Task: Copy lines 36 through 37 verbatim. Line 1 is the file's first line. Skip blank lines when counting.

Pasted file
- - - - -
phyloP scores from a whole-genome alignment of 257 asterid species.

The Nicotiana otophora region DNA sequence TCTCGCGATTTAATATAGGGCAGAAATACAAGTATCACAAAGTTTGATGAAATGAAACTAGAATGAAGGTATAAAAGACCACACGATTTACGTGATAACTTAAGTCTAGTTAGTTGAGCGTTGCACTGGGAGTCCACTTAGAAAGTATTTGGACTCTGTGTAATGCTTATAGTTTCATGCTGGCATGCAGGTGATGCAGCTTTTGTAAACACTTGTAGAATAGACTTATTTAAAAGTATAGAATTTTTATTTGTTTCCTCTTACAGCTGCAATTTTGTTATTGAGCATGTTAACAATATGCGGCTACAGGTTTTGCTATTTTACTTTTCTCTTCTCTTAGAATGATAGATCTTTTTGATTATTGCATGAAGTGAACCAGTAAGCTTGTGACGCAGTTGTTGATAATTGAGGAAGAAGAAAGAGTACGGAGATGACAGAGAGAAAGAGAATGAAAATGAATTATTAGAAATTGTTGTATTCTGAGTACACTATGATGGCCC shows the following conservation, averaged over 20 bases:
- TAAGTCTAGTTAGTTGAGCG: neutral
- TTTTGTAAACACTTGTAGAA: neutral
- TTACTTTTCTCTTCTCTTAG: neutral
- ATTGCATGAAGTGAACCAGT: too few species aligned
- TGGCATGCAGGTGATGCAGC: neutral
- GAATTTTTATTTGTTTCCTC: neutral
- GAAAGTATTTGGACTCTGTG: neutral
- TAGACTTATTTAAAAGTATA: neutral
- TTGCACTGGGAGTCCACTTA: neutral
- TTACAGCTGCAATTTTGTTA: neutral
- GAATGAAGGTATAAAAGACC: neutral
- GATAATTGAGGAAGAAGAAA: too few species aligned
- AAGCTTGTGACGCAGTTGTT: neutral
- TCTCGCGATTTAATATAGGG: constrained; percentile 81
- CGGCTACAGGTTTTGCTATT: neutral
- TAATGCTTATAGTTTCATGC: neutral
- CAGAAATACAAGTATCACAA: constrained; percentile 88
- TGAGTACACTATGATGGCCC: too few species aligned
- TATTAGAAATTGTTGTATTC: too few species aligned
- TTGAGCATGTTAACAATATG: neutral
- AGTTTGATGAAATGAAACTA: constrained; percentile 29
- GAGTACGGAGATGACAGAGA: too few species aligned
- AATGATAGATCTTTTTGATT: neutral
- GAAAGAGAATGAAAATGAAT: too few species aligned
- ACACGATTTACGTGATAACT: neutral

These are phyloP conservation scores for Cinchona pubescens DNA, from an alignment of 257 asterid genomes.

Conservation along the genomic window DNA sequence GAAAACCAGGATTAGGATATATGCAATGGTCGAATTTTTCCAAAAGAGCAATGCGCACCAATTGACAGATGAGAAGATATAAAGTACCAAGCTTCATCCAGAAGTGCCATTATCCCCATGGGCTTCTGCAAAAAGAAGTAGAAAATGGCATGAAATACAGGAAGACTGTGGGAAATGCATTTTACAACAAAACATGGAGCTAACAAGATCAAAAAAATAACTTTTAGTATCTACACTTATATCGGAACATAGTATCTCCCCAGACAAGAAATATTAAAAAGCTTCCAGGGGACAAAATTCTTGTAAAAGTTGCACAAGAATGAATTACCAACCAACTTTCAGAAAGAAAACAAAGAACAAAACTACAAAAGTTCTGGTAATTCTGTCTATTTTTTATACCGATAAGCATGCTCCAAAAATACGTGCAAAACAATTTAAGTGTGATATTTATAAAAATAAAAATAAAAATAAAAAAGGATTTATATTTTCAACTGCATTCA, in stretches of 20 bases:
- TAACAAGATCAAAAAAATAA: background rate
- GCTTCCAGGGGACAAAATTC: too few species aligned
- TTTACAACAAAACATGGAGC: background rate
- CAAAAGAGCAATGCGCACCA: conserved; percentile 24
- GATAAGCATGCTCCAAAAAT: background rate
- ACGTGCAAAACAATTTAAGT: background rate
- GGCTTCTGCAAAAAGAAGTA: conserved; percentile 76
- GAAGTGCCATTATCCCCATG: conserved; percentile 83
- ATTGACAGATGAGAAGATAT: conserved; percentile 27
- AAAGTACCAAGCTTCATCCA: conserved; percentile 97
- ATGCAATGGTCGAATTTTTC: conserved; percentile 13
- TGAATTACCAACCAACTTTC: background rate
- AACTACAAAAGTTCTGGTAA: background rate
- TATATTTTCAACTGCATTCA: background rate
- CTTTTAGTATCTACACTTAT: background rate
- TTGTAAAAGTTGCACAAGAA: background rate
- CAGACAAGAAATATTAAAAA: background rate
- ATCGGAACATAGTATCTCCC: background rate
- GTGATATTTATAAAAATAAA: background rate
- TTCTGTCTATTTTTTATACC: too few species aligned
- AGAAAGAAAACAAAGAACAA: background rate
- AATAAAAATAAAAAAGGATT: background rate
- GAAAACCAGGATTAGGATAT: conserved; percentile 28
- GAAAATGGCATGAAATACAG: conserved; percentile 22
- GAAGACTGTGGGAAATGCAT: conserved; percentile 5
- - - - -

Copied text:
- GGCTTCTGCAAAAAGAAGTA: conserved; percentile 76
- GAAGTGCCATTATCCCCATG: conserved; percentile 83